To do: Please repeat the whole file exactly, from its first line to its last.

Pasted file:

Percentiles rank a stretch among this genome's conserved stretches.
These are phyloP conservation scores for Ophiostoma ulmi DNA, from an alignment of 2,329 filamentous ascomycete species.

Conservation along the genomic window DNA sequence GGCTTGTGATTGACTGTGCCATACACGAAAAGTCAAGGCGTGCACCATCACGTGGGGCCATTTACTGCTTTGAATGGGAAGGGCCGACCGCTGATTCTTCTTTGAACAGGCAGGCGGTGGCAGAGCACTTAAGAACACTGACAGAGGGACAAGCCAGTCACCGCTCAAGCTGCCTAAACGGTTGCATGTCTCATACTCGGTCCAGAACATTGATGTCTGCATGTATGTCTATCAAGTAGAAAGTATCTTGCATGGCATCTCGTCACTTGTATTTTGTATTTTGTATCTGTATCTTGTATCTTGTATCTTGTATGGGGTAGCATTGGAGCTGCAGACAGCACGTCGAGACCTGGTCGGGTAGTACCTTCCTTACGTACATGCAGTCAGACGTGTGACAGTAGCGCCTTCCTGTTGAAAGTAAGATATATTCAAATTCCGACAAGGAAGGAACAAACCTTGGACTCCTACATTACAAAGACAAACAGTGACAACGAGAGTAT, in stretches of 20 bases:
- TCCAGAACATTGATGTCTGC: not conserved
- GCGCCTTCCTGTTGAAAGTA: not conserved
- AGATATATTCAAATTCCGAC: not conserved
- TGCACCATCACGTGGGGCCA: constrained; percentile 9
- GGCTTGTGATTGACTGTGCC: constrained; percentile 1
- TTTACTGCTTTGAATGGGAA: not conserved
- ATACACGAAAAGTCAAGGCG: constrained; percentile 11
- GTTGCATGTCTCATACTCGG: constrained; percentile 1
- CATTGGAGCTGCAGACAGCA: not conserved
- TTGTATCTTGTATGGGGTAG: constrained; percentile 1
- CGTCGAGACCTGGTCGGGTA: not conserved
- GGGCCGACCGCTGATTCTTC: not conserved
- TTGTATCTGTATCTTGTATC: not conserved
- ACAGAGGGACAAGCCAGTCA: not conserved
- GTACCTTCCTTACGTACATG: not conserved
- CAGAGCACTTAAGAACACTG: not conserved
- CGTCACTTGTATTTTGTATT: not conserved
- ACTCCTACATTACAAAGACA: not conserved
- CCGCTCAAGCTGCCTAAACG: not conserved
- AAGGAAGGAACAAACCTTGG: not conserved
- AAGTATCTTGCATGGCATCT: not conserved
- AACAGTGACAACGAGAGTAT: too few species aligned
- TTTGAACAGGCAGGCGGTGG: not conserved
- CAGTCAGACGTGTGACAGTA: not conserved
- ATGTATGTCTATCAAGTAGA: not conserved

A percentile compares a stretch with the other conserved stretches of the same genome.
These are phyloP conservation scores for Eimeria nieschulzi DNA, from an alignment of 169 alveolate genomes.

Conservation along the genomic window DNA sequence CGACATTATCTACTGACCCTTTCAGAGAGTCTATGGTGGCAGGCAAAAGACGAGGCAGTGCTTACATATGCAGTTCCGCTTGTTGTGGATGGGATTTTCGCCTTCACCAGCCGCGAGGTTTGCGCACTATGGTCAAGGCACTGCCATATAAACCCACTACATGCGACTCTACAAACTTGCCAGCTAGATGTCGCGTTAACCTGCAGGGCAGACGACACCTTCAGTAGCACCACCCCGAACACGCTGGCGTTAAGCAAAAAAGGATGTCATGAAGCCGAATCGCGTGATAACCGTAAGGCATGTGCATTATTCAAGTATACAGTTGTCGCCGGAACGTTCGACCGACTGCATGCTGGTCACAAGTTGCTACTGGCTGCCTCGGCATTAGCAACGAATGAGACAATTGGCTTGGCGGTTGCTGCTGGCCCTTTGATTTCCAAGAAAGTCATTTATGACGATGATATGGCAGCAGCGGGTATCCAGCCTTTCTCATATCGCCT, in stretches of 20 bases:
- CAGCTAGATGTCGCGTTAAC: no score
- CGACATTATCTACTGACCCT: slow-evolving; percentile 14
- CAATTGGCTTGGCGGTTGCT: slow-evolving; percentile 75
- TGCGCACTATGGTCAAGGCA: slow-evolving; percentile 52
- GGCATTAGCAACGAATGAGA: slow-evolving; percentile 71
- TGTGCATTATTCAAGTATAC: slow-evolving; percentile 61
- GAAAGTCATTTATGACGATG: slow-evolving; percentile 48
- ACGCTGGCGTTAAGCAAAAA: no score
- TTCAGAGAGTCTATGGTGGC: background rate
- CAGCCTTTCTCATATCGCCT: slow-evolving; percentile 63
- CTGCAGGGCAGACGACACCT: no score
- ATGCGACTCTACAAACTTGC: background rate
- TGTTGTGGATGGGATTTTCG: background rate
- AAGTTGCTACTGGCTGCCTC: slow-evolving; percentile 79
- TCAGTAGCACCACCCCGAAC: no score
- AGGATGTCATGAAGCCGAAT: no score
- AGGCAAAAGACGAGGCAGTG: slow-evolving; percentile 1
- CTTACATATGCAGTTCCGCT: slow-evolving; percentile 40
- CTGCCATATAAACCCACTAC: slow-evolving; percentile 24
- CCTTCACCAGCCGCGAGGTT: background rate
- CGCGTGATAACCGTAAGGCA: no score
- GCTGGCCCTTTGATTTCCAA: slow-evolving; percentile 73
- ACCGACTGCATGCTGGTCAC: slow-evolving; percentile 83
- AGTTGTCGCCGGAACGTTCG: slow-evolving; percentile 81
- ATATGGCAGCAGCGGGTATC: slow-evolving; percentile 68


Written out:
Percentiles rank a stretch among this genome's conserved stretches.
These are phyloP conservation scores for Ophiostoma ulmi DNA, from an alignment of 2,329 filamentous ascomycete species.

Conservation along the genomic window DNA sequence GGCTTGTGATTGACTGTGCCATACACGAAAAGTCAAGGCGTGCACCATCACGTGGGGCCATTTACTGCTTTGAATGGGAAGGGCCGACCGCTGATTCTTCTTTGAACAGGCAGGCGGTGGCAGAGCACTTAAGAACACTGACAGAGGGACAAGCCAGTCACCGCTCAAGCTGCCTAAACGGTTGCATGTCTCATACTCGGTCCAGAACATTGATGTCTGCATGTATGTCTATCAAGTAGAAAGTATCTTGCATGGCATCTCGTCACTTGTATTTTGTATTTTGTATCTGTATCTTGTATCTTGTATCTTGTATGGGGTAGCATTGGAGCTGCAGACAGCACGTCGAGACCTGGTCGGGTAGTACCTTCCTTACGTACATGCAGTCAGACGTGTGACAGTAGCGCCTTCCTGTTGAAAGTAAGATATATTCAAATTCCGACAAGGAAGGAACAAACCTTGGACTCCTACATTACAAAGACAAACAGTGACAACGAGAGTAT, in stretches of 20 bases:
- TCCAGAACATTGATGTCTGC: not conserved
- GCGCCTTCCTGTTGAAAGTA: not conserved
- AGATATATTCAAATTCCGAC: not conserved
- TGCACCATCACGTGGGGCCA: constrained; percentile 9
- GGCTTGTGATTGACTGTGCC: constrained; percentile 1
- TTTACTGCTTTGAATGGGAA: not conserved
- ATACACGAAAAGTCAAGGCG: constrained; percentile 11
- GTTGCATGTCTCATACTCGG: constrained; percentile 1
- CATTGGAGCTGCAGACAGCA: not conserved
- TTGTATCTTGTATGGGGTAG: constrained; percentile 1
- CGTCGAGACCTGGTCGGGTA: not conserved
- GGGCCGACCGCTGATTCTTC: not conserved
- TTGTATCTGTATCTTGTATC: not conserved
- ACAGAGGGACAAGCCAGTCA: not conserved
- GTACCTTCCTTACGTACATG: not conserved
- CAGAGCACTTAAGAACACTG: not conserved
- CGTCACTTGTATTTTGTATT: not conserved
- ACTCCTACATTACAAAGACA: not conserved
- CCGCTCAAGCTGCCTAAACG: not conserved
- AAGGAAGGAACAAACCTTGG: not conserved
- AAGTATCTTGCATGGCATCT: not conserved
- AACAGTGACAACGAGAGTAT: too few species aligned
- TTTGAACAGGCAGGCGGTGG: not conserved
- CAGTCAGACGTGTGACAGTA: not conserved
- ATGTATGTCTATCAAGTAGA: not conserved

A percentile compares a stretch with the other conserved stretches of the same genome.
These are phyloP conservation scores for Eimeria nieschulzi DNA, from an alignment of 169 alveolate genomes.

Conservation along the genomic window DNA sequence CGACATTATCTACTGACCCTTTCAGAGAGTCTATGGTGGCAGGCAAAAGACGAGGCAGTGCTTACATATGCAGTTCCGCTTGTTGTGGATGGGATTTTCGCCTTCACCAGCCGCGAGGTTTGCGCACTATGGTCAAGGCACTGCCATATAAACCCACTACATGCGACTCTACAAACTTGCCAGCTAGATGTCGCGTTAACCTGCAGGGCAGACGACACCTTCAGTAGCACCACCCCGAACACGCTGGCGTTAAGCAAAAAAGGATGTCATGAAGCCGAATCGCGTGATAACCGTAAGGCATGTGCATTATTCAAGTATACAGTTGTCGCCGGAACGTTCGACCGACTGCATGCTGGTCACAAGTTGCTACTGGCTGCCTCGGCATTAGCAACGAATGAGACAATTGGCTTGGCGGTTGCTGCTGGCCCTTTGATTTCCAAGAAAGTCATTTATGACGATGATATGGCAGCAGCGGGTATCCAGCCTTTCTCATATCGCCT, in stretches of 20 bases:
- CAGCTAGATGTCGCGTTAAC: no score
- CGACATTATCTACTGACCCT: slow-evolving; percentile 14
- CAATTGGCTTGGCGGTTGCT: slow-evolving; percentile 75
- TGCGCACTATGGTCAAGGCA: slow-evolving; percentile 52
- GGCATTAGCAACGAATGAGA: slow-evolving; percentile 71
- TGTGCATTATTCAAGTATAC: slow-evolving; percentile 61
- GAAAGTCATTTATGACGATG: slow-evolving; percentile 48
- ACGCTGGCGTTAAGCAAAAA: no score
- TTCAGAGAGTCTATGGTGGC: background rate
- CAGCCTTTCTCATATCGCCT: slow-evolving; percentile 63
- CTGCAGGGCAGACGACACCT: no score
- ATGCGACTCTACAAACTTGC: background rate
- TGTTGTGGATGGGATTTTCG: background rate
- AAGTTGCTACTGGCTGCCTC: slow-evolving; percentile 79
- TCAGTAGCACCACCCCGAAC: no score
- AGGATGTCATGAAGCCGAAT: no score
- AGGCAAAAGACGAGGCAGTG: slow-evolving; percentile 1
- CTTACATATGCAGTTCCGCT: slow-evolving; percentile 40
- CTGCCATATAAACCCACTAC: slow-evolving; percentile 24
- CCTTCACCAGCCGCGAGGTT: background rate
- CGCGTGATAACCGTAAGGCA: no score
- GCTGGCCCTTTGATTTCCAA: slow-evolving; percentile 73
- ACCGACTGCATGCTGGTCAC: slow-evolving; percentile 83
- AGTTGTCGCCGGAACGTTCG: slow-evolving; percentile 81
- ATATGGCAGCAGCGGGTATC: slow-evolving; percentile 68